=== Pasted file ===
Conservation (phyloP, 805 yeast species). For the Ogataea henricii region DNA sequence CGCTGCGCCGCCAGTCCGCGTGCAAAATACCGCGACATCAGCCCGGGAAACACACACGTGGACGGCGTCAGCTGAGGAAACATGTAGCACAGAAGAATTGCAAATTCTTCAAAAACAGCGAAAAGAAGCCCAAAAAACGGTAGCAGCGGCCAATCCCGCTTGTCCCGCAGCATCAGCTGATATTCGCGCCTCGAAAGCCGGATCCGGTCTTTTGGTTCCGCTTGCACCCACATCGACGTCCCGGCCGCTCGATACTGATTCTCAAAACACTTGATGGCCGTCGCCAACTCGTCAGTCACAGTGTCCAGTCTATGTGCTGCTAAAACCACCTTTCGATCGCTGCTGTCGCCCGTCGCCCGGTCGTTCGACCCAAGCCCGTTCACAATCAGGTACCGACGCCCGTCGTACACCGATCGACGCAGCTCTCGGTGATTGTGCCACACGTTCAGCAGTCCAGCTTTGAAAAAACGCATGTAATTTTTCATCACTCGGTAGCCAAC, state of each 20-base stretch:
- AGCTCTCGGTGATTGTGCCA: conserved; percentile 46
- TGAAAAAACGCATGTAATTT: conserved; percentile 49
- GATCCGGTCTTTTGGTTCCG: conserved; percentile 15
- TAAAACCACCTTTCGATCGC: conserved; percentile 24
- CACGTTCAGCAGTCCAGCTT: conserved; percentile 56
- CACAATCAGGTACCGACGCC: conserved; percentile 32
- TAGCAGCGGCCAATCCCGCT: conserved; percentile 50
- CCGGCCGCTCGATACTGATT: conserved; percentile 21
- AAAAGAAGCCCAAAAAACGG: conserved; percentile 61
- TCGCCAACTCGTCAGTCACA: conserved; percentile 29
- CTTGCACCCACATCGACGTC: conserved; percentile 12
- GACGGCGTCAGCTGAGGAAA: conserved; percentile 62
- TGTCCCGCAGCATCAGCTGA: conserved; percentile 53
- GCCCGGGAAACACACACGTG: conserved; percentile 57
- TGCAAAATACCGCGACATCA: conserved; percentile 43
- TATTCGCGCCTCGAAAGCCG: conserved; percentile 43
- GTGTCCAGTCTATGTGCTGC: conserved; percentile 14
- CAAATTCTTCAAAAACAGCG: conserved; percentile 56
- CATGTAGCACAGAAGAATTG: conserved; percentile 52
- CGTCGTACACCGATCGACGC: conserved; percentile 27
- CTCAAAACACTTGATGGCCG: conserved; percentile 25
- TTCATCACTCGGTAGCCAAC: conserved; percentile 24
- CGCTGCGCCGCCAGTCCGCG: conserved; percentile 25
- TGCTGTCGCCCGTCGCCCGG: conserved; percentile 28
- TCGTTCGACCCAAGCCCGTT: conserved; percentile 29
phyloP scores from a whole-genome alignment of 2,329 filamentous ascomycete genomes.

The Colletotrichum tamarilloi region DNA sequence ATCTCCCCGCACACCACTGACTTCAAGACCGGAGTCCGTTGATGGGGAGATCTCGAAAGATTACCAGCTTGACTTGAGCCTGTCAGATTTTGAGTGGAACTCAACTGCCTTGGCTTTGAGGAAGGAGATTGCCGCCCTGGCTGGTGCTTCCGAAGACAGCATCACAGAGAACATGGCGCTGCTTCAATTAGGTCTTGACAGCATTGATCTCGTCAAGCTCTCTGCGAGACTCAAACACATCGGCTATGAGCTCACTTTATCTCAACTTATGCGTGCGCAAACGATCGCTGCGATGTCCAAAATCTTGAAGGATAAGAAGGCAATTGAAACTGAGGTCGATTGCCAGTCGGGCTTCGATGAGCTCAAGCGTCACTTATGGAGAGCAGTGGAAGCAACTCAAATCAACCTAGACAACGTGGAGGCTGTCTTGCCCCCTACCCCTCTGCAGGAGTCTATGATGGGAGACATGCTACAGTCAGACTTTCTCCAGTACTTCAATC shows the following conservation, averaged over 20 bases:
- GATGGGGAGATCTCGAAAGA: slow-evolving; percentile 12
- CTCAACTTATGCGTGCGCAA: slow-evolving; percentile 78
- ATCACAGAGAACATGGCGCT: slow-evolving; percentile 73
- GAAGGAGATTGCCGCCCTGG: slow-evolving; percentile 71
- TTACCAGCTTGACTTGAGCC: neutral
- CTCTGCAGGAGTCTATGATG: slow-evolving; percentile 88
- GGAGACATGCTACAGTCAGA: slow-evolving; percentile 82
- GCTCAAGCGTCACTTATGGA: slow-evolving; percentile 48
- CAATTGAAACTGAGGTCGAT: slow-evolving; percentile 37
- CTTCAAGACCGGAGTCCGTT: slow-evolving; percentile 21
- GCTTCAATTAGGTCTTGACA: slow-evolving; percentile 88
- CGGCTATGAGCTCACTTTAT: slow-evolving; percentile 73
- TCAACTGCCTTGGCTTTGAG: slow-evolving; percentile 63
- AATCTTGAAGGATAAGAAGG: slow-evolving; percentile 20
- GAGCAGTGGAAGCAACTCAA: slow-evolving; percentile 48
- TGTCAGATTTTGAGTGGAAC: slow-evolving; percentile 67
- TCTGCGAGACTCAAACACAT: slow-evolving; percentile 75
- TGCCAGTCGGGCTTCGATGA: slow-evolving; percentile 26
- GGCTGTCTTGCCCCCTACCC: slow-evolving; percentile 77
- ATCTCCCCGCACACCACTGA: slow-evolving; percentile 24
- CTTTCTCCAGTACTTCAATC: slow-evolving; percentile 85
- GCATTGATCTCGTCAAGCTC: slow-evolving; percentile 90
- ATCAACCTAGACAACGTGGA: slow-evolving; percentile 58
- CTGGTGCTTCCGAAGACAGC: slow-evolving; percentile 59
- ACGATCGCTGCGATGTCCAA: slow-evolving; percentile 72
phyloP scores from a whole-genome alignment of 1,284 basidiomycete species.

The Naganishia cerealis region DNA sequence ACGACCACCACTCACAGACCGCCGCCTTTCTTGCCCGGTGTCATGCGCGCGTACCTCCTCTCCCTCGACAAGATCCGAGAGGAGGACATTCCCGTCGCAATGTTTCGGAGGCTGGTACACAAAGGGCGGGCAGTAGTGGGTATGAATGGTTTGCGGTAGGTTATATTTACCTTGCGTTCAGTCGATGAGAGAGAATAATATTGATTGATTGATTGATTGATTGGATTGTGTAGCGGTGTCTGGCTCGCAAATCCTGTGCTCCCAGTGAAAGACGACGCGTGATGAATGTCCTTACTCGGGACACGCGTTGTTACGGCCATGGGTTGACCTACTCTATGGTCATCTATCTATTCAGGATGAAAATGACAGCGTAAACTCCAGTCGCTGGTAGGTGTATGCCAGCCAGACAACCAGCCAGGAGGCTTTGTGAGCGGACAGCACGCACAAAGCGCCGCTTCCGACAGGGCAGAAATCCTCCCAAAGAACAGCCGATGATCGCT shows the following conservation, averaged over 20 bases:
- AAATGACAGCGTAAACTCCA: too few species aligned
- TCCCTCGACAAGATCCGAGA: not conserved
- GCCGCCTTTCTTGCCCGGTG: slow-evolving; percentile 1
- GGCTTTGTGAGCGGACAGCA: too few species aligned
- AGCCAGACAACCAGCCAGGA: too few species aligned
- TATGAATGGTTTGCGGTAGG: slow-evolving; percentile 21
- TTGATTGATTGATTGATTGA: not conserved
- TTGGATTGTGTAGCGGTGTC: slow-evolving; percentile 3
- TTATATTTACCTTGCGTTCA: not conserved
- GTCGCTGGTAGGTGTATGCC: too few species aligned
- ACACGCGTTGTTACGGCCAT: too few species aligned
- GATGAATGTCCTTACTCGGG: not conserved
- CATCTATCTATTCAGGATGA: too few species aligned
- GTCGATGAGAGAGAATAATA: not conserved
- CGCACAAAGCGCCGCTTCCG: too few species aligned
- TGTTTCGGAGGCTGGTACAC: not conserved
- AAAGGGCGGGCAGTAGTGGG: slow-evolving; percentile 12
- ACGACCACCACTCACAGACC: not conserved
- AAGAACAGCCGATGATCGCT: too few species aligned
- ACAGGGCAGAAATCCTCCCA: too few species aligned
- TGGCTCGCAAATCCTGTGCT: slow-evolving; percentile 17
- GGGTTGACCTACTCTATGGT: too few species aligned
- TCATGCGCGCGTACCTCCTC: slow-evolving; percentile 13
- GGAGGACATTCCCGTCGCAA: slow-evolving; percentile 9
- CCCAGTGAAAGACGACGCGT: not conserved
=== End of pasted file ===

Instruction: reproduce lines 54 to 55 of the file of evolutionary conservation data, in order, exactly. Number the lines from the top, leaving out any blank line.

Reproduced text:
phyloP scores from a whole-genome alignment of 1,284 basidiomycete species.

The Naganishia cerealis region DNA sequence ACGACCACCACTCACAGACCGCCGCCTTTCTTGCCCGGTGTCATGCGCGCGTACCTCCTCTCCCTCGACAAGATCCGAGAGGAGGACATTCCCGTCGCAATGTTTCGGAGGCTGGTACACAAAGGGCGGGCAGTAGTGGGTATGAATGGTTTGCGGTAGGTTATATTTACCTTGCGTTCAGTCGATGAGAGAGAATAATATTGATTGATTGATTGATTGATTGGATTGTGTAGCGGTGTCTGGCTCGCAAATCCTGTGCTCCCAGTGAAAGACGACGCGTGATGAATGTCCTTACTCGGGACACGCGTTGTTACGGCCATGGGTTGACCTACTCTATGGTCATCTATCTATTCAGGATGAAAATGACAGCGTAAACTCCAGTCGCTGGTAGGTGTATGCCAGCCAGACAACCAGCCAGGAGGCTTTGTGAGCGGACAGCACGCACAAAGCGCCGCTTCCGACAGGGCAGAAATCCTCCCAAAGAACAGCCGATGATCGCT shows the following conservation, averaged over 20 bases: